Tuesday, November 10, 2009

Go, greenie, go!

Vegetarianism is the practice of a diet that excludes meat, fish and poultry. There are several variants of the diet, some of which also exclude eggs and/or some products produced from animal labour such as dairy products and honey.

A vegetarian diet is distinguished from an omnivorous diet by its content of dry beans and lentils. These take the place of meat and fish as the major source of protein.

For the Chinese who are vegetarian, some find it difficult to avoid consuming meat, fish, etc. As such, they have come up with innovative ways to make mock duck, mock fish, etc using soya products or gluten. Some of these creations even look like the real thing!

Good vegetarian food is quite expensive in Singapore. The vegetarian food that you can find at the hawker centres and food courts tend to contain a lot of gluten. The vegetarian food sold at vegetarian restaurants tend to use more vegetables and soya products in the cooking and hence, the food is more pricey.

The reasons for choosing vegetarianism may be related to morality, religion, culture, ethics, aesthetics, environment, society, economy, politics, taste or health. A generic term for both vegetarianism and veganism, as well as for similar diets, is "plant-based diets". Properly planned vegetarian diets have been found to satisfy the nutritional needs for all stages of life and some studies have shown vegetarianism to lower risks of cancer, heart disease and other diseases.

It is believed that a diet full of fresh fruits and vegetables, grains and soy is our best bet for living a longer, healthier and more enjoyable life. At the same time, we are doing the planet a favour by helping to preserve natural resources and cutting down on pollution generated by animal agriculture. Furthermore, we may appreciate our meals even more knowing that no animals suffered along the way.

Some vegetarians do not eat garlic and hence, if they were to stir-fry some vegetables, they will omit the garlic. I asked a vegetarian friend why she does not eat garlic. She explained that vegetarians are not supposed to eat any food that can cause the heart to beat faster, the emotions to rise, etc. According to her, vegetarians are supposed to lead a simple and carefree life and as such, food such as garlic should not be consumed.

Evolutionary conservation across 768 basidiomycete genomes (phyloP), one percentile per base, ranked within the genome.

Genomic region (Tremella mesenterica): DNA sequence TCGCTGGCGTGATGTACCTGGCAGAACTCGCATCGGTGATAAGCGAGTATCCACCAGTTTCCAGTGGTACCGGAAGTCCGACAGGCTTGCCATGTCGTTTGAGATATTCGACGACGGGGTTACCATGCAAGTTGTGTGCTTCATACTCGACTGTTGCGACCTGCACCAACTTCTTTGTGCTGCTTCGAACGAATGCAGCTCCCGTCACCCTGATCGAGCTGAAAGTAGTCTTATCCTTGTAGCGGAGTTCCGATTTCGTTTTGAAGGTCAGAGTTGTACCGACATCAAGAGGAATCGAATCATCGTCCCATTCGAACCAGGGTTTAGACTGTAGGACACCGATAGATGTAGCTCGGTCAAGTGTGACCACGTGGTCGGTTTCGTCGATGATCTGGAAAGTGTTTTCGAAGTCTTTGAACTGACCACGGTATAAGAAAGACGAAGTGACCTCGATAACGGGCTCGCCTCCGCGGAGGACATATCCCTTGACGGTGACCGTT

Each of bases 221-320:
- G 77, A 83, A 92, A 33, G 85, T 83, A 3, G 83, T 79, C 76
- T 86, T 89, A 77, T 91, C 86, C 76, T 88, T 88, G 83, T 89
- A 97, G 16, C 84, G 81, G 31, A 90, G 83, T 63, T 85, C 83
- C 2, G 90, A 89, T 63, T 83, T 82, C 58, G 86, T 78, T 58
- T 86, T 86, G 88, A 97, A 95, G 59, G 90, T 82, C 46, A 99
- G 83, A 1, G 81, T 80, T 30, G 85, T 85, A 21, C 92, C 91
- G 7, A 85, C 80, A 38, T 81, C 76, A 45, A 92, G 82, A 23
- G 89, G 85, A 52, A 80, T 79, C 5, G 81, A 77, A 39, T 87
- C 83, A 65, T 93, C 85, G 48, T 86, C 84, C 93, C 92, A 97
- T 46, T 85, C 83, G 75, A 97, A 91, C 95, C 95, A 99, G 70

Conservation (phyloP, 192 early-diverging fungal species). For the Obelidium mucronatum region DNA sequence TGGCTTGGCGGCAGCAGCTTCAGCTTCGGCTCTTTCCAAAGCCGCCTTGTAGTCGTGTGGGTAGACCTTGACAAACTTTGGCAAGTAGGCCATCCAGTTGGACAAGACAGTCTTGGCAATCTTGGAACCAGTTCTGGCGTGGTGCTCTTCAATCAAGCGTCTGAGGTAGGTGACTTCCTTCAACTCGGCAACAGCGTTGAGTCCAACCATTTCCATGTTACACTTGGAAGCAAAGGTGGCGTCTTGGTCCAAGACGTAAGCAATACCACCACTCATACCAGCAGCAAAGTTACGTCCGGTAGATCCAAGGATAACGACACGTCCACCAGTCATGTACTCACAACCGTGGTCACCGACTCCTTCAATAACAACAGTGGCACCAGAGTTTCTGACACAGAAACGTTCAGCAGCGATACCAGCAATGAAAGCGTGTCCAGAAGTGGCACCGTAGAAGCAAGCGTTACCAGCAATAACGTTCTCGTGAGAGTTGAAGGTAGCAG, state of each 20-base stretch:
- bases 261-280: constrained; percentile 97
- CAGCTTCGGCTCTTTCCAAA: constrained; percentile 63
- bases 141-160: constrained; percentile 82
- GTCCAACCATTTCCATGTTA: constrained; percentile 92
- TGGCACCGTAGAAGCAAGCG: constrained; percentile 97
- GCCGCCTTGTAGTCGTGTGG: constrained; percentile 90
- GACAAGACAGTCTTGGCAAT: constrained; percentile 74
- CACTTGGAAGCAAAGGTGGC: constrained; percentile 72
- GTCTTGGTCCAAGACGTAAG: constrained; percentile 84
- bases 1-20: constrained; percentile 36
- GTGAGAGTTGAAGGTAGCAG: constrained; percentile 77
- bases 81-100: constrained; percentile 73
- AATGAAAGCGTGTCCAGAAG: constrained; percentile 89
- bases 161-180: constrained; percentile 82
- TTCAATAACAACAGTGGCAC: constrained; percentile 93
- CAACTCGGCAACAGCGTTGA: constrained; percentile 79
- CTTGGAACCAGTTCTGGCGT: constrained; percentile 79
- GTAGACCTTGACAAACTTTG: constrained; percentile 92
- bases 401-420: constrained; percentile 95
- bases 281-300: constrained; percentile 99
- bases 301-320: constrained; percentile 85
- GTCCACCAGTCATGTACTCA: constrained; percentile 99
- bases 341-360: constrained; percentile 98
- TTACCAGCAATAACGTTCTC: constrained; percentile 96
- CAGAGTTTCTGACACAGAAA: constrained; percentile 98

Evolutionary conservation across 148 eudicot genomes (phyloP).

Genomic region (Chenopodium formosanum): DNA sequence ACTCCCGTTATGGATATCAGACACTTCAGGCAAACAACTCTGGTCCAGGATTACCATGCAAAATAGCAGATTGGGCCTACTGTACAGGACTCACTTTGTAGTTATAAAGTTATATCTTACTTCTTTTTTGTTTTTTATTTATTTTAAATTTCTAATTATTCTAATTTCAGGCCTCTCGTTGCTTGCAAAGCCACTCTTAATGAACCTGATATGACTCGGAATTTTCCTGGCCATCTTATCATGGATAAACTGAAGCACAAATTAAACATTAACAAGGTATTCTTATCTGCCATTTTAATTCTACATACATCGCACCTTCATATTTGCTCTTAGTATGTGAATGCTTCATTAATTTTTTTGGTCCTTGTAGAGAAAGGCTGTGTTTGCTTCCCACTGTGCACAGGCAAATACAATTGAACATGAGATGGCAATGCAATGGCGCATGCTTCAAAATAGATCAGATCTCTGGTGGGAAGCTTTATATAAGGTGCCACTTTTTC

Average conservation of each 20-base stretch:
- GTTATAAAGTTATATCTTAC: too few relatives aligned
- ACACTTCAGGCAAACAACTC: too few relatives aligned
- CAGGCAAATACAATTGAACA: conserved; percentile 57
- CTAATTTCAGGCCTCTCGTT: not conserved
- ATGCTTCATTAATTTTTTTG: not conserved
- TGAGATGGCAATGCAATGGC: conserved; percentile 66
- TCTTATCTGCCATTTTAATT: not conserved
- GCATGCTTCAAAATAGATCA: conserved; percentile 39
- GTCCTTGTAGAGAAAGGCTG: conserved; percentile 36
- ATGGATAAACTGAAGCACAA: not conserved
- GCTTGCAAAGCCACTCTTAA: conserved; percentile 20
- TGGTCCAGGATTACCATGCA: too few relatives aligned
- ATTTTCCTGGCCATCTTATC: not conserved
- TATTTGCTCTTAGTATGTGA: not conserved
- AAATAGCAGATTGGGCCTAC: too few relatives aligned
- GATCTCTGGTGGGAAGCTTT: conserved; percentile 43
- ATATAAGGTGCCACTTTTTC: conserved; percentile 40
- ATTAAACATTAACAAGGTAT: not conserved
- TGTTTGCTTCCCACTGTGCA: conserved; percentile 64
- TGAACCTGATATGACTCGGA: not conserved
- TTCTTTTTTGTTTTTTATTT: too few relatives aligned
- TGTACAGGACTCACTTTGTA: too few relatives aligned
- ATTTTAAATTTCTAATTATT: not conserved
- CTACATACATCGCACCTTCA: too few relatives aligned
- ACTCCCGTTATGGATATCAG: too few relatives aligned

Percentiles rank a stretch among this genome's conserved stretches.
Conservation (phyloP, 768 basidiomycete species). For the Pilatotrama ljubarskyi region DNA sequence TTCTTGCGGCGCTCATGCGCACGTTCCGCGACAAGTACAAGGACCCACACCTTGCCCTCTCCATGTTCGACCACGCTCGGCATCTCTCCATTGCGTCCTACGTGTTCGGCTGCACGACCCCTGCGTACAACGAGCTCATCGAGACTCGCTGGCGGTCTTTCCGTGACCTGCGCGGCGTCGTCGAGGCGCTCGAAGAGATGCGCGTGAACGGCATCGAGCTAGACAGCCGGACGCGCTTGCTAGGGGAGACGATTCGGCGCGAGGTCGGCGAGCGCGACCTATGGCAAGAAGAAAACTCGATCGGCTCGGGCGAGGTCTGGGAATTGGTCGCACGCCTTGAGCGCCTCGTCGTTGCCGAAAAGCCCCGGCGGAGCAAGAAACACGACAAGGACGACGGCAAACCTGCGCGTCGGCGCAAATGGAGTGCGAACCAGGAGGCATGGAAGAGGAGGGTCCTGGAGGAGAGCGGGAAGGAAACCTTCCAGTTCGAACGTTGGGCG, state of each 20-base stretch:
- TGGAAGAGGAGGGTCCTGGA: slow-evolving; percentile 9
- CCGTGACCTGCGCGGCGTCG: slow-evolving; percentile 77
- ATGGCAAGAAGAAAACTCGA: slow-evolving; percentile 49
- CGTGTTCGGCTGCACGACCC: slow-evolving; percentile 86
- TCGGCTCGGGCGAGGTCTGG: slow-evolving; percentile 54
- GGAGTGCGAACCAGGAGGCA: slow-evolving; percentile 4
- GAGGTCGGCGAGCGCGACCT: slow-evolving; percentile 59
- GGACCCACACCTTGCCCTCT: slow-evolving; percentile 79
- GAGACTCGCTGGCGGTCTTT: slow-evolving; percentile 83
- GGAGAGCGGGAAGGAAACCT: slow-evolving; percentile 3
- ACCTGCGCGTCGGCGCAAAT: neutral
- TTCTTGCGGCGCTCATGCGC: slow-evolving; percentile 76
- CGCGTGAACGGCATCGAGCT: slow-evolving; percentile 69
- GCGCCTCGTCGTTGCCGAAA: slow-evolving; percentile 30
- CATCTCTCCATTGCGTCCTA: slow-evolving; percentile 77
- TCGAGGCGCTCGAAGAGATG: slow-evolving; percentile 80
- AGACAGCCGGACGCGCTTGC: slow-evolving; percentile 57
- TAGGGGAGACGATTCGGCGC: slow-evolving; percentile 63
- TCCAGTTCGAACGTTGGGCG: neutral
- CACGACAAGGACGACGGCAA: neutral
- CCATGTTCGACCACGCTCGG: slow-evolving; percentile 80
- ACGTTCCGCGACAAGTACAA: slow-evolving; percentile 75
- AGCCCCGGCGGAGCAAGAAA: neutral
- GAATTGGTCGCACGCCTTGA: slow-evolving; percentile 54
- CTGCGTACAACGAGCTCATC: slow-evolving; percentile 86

Some people have turned vegetarian for reasons other than religion or diet. For them, it is very cruel to eat animals or animal by-products. Many people (vegetarian and non-vegetarian) have stopped eating shark's fin soup because of the way the shark's fins are obtained. The fin of the sharks are pulled out and the shark is thrown back into the sea. Without its fins, the shark is vulnerable and ends up being attacked by other sea creatures and it eventually dies.

Some studies have shown that the consumption of a diet of whole grains, legumes, vegetables, nuts, and fruits, with the avoidance of meat and high-fat animal products, along with a regular exercise program is associated with lower blood cholesterol levels, lower blood pressure, less obesity and consequently less heart disease, stroke, diabetes, cancer and mortality.

In Singapore, there are two types of vegetarian food that are quite common:-
(a) Chinese vegetarian food
(b) Indian vegetarian food

Chinese vegetarian food tends to involve a lot of soya products. Gluten is also often used to make mock chicken, mock fish, mock duck, etc. I do not like the taste of mock food that has been made using gluten. The food is usually chewy and I wonder how much nutritional value it has.

Indian vegetarian food, on the other hand, largely comprises vegetable dishes. One of my favourite Indian vegetarian food is that of the masala thosai (see photograph below).

Most vegetarians consume dairy products, and many eat eggs. However, there are some vegetarians who say that true vegetarianism means not consuming dairy products and eggs. As such, they will not eat a dish like the one you see in the photograph below (that is, bittergourd fried with eggs). The vegan diet is a form of vegetarianism which excludes all animal products from the diet, such as meat, poultry, fish, dairy products, eggs, and honey. Those who practice veganism for ethical reasons exclude animal products from their diet as part of a larger practice of abstaining from the use of animals for any purpose (eg. leather, fur, etc.), often out of support for animal rights.

It is, of course, not easy to make the switch to become a vegetarian. What one can do, for a start, is to cut down on one's meat consumption and eat more vegetables and fish. As one becomes used to not eating meat, there may come a day when one may give up eating meat totally. As red meat is more unhealthy than white meat, perhaps one could start by cutting down on red meat. If, however, you are unable to make the total switch to vegetarianism but along the way, you have managed to cut down on your meat consumption, do not worry. Vegetarianism is not for everyone. If you are at least able to cut down on your meat consumption, you would have done some good for your own health and at the same time, you would have reduced the suffering of animals. If there is no demand, there will be no supply.

(1) wikipedia
(2) vegetarian times
(3) vegetarian-nutrition.info

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